Friday morning I sat down with Chicago Teachers Union Vice President Jesse Sharkey for an extensive interview. We touched on a lot of issues, but there’s five biggies that came out.
1. He Thinks CPS CEO Forrest Claypool Is A “Disaster” But Says He Doesn’t Think He’s Working Hand-In-Glove With Mayor Emanuel
“I think Forrest Claypool deserves no credit. He has been a disaster. And I mean that in all seriousness. Forrest doesn’t know much about schools at all. I think he shows it in many, many ways,” said Sharkey. But when I pressed him on whether or not he and Mayor Rahm Emanuel (who have worked together since the early 1980’s) are planning out the politics of schools, he demurred.
“I think that Forrest Claypool is out of sync,” with the Mayor, said Sharkey. That said, the Mayor has done little, in Sharkey’s mind, to improve his grade from the “F” CTU gave him starting in 2011. But asked a number of ways, he seemed unwilling to unload on Emanuel like he does on Claypool.
2. He Thinks It’s Pointless To Seek State Money Until Local Revenues For Schools Are Increased First
CTU and CPS have a common cause when it comes to getting additional funding from the state, but Sharkey believes CTU should not work with CPS until Mayor Emanuel (and the city’s wealthy) commits to higher city funding first.
I asked Sharkey this question three different ways: Shouldn’t you be working together to get more state funding for Chicago schools? He refused to say CTU would work with CPS in Springfield until, “the Mayor and the city fathers of Chicago… commit to raising half a billion dollars for the schools in the city to keep the schools from going off a cliff.”
3. CPS’ Constant State of Crisis Is Damaging Confidence In Chicago Schools
Sharkey believes CPS’ continued fiscal woes are eroding the district’s brand, making CPS less attractive to parents, regardless of whatever improvements in test scores or graduation rates are being made. He lays this at the feet of Claypool in particular, since every few months Claypool announces a new financial emergency, leading Chicagoans to constantly wonder how long long the schools have until they collapse. “We’re at an inflection point now,” he says. “It’s produced a crisis of confidence. We’re seeing a trickle of people leaving the system, turning into a stream and now we worry about a flood.”
4. Despite The Financial Problems, Sharkey Thinks CPS Is Improving
“There’s plenty to be proud about with public schools,” he says. “Virtually every teacher I know has their kids in public schools. And that’s something. If you went back 30 years ago, that wouldn’t have been the case.”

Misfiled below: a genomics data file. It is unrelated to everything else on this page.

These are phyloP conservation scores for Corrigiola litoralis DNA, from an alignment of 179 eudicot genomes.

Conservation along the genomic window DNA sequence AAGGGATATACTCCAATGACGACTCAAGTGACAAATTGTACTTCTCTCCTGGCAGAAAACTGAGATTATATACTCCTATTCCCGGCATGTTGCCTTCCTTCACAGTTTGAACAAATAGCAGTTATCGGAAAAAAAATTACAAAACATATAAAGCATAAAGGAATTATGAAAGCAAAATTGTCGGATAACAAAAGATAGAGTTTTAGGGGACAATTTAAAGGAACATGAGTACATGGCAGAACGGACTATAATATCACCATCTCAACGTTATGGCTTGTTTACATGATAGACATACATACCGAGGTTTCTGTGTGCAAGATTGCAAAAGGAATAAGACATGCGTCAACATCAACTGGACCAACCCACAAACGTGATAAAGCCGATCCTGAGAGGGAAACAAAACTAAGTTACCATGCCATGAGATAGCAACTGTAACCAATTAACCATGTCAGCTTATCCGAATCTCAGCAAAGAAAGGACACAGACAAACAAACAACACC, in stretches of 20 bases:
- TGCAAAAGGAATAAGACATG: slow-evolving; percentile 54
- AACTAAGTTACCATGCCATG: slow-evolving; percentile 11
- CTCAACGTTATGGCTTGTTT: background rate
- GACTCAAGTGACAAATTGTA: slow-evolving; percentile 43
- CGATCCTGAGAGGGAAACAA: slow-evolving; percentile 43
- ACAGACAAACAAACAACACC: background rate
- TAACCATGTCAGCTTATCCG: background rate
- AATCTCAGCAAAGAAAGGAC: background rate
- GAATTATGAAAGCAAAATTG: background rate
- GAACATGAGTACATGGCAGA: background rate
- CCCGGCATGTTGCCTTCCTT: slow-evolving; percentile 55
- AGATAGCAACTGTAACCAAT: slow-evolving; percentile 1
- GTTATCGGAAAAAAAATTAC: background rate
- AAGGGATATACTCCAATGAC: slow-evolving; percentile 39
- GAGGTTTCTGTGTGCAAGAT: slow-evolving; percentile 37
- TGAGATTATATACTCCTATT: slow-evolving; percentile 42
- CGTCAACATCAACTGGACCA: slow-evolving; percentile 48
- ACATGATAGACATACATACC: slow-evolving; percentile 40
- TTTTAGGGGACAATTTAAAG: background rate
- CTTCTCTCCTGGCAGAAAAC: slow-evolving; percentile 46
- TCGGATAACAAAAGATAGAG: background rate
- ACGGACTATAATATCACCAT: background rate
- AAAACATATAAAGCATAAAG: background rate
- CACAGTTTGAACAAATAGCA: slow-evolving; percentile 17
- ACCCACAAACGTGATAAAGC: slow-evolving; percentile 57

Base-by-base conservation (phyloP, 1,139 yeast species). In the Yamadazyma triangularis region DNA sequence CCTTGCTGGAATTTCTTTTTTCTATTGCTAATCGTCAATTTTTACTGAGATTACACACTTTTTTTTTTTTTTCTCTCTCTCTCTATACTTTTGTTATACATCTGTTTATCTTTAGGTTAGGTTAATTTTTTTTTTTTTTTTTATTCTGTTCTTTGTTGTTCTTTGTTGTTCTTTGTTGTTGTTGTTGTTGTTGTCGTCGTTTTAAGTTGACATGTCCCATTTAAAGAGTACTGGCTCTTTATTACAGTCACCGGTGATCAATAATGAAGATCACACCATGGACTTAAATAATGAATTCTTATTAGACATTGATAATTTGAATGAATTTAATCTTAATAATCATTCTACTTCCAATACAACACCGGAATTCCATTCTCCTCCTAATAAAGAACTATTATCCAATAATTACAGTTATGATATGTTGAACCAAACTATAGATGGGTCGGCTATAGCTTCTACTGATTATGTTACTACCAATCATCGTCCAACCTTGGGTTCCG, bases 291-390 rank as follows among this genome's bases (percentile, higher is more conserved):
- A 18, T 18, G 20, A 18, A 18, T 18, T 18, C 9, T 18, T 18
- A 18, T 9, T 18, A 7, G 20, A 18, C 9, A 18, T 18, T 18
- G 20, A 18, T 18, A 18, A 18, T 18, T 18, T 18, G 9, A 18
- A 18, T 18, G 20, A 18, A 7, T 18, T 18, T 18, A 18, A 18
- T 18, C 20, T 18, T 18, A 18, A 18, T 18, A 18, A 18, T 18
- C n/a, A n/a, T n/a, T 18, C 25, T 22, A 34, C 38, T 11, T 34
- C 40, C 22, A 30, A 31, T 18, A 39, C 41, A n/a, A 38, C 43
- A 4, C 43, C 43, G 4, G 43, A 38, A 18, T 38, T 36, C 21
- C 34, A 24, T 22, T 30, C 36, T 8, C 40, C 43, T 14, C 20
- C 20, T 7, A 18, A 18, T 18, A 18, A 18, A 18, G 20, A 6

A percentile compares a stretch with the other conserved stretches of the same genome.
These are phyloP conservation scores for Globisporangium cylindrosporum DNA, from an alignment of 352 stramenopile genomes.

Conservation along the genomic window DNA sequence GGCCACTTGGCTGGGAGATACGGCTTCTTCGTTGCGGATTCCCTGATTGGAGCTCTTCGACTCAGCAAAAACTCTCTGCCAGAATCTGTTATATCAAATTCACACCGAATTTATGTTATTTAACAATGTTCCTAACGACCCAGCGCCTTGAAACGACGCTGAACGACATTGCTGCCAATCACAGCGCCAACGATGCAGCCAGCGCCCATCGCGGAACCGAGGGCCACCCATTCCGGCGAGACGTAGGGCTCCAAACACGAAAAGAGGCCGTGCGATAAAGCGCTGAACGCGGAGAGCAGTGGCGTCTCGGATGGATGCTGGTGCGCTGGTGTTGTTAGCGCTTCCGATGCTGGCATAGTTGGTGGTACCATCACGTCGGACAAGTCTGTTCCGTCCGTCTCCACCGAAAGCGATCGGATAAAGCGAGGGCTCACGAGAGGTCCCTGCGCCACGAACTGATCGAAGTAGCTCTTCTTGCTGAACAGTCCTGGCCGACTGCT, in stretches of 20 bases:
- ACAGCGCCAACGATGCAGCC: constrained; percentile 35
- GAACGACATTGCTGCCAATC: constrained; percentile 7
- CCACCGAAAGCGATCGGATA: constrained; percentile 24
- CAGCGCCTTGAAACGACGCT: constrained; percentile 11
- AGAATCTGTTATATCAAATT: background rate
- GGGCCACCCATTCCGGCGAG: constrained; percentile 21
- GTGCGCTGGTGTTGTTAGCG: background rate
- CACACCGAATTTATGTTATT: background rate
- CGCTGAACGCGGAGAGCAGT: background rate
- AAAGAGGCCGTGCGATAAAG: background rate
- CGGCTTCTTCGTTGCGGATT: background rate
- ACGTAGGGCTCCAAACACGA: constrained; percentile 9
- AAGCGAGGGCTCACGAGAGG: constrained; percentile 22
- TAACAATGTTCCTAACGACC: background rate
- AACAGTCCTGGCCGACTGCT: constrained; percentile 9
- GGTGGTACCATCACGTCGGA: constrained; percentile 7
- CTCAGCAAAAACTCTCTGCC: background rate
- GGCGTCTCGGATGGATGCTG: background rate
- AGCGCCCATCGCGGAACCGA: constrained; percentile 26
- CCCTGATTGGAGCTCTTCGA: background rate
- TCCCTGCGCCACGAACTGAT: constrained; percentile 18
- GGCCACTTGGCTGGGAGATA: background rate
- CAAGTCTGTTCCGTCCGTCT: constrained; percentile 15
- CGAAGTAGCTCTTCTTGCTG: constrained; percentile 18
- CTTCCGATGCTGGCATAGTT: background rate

Part of the problem in CPS and CTU’s relationship is that the union doesn’t give CPS enough credit when it’s doing things right, he said. “Graduation rates are up. When I first started teaching in Chicago in ‘98, we used to pull our hair about why the freshman class had 800 students in it, why the senior class had 200 students in it. Literally you had that kind of drop-off in a lot our big schools. We know a lot more about that now, we’re a lot better at getting students to complete.”
5. He Really Loves The Idea of An Elected School Board
“You gotta have some democracy there,” he says. He believes that the current school board, which is controlled and named by the Mayor, is disconnected from citizens.
And even though most Chicagoans–those without kids or who have aged out of caring about schools–would likely not pay attention to the school board, there are enough parents in Chicago that would participate, he thinks. “The people who are active in local school councils are the ones who go for report card pick up and are active in the elections. You have high participation in terms of the ones who are in and out of the schools,” and that’s enough he says.
There’s a role for aldermen, too. “Right now, the people who get the phone calls about, ‘there’s a problem in my school…’ are aldermen, and yet those aldermen have extremely little control,” he said. “That’s a problem. Schools wind up being very local issues. People need to have governance that gives them confidence that their democratic voice is being taken into account.”